For deductions of this sort that do not fit neatly within a section of the Tax Code or Treasury Regulation, you would want to have extra documentation. For example, Ian´s firm might want to record minutes of a meeting where they discuss the need for Ian to entertain clients and prospects, together with Ian´s difficulties in social situations and Susan´s social skills. If the other partners in Ian´s firm agree that Susan´s presence at client dinners will be very likely to help the firm increase sales and retain existing clients, it would be difficult for IRS to argue convincingly that the cost of Susan’s meals is not an ordinary and necessary business expense.

When is entertaining not entertainment?

In general, the deduction for meals and entertainment expenses is 50% of what you actually spend (75% for the transportation industry). But in some cases, the cost of a meal looks a lot more like a regular business expense than an entertainment expense.

Allan has a weekend business leading walking tours in Manhattan. A regular feature of each tour is a box lunch or snack pack for each participant, included in the price of the tour. In Allan´s case, the cost of lunch and snacks is 100% deductible, as Costs of Sales or Customer Supplies.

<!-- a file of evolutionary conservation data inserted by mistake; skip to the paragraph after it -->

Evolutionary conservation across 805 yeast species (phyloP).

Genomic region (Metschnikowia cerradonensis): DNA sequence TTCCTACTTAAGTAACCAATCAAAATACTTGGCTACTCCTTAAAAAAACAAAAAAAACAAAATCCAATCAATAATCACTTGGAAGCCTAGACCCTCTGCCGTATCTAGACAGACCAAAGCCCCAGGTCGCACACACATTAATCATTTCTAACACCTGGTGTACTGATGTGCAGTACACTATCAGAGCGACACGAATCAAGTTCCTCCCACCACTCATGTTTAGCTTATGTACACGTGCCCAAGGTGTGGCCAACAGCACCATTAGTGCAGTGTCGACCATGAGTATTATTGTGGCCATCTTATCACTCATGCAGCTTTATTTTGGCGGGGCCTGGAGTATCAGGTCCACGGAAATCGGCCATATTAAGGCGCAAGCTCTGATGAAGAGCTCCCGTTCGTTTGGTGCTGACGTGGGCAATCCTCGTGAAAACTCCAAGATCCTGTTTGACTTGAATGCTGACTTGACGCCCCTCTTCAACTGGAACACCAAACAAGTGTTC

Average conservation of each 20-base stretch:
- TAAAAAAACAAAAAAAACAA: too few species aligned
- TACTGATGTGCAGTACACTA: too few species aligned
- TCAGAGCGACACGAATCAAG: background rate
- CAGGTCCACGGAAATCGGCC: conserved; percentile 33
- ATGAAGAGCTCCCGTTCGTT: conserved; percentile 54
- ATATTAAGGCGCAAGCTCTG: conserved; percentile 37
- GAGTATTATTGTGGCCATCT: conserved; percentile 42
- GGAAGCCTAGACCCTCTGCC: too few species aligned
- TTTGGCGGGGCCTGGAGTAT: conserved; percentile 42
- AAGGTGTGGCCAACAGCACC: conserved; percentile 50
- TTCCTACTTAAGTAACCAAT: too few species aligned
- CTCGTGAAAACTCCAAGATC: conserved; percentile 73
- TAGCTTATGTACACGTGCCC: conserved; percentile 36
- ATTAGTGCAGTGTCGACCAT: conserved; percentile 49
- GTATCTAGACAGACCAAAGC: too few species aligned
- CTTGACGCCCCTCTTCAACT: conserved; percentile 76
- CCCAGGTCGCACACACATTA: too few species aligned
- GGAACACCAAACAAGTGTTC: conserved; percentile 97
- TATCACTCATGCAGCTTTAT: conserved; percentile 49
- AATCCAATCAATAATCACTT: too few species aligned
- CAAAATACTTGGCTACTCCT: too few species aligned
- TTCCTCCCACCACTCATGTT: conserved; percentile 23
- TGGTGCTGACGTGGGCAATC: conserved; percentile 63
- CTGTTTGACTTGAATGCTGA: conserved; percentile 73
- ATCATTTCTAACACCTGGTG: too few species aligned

Likewise, for film or music critics, travel agents, food critics, certain costs that would ordinarily be 50% deductible as entertainment expenses are 100% deductible as regular business expenses. As always for costs of activities that people generally do for fun and pleasure, it is important to have abundant documentation of your profit motive and the relationship between the activity and the business. Calling yourself a film critic because you view lots of movies and tell your friends about them is probably not going to fly

How to Deduct Entertainment Expenses


Most business owners know that certain entertainment expenses are deductible under some circumstances, but judging by the large number of questions we get on this topic, I don´t think many people actually know the rules.

Like all business deductions, entertainment costs must be “ordinary and necessary” in order to qualify as tax deductible. If your business is a used furniture shop, it´s not very likely that the cost of taking one of your customers to dinner and a movie would be an ordinary and necessary business expense. On the other hand, it could be, if for example the customer you take out for the evening is furnishing a motel and is prepared to spend $45,000 on furniture.

The dictionary definition of entertainment is “something that amuses, pleases, or diverts,” activities that are pleasant, fun; in other words, entertainment is the opposite of job, labor, work. Congress and the IRS, along with most people in general, associate doing business with work — the opposite of entertainment. Therefore, in order for a business owner to convince IRS that she was having fun and working at the same time, the business owner has to satisfy a high standard of documentation (never mind that there are times when taking certain customers out to dinner is one of the very last things a business owner would choose to do for pleasure).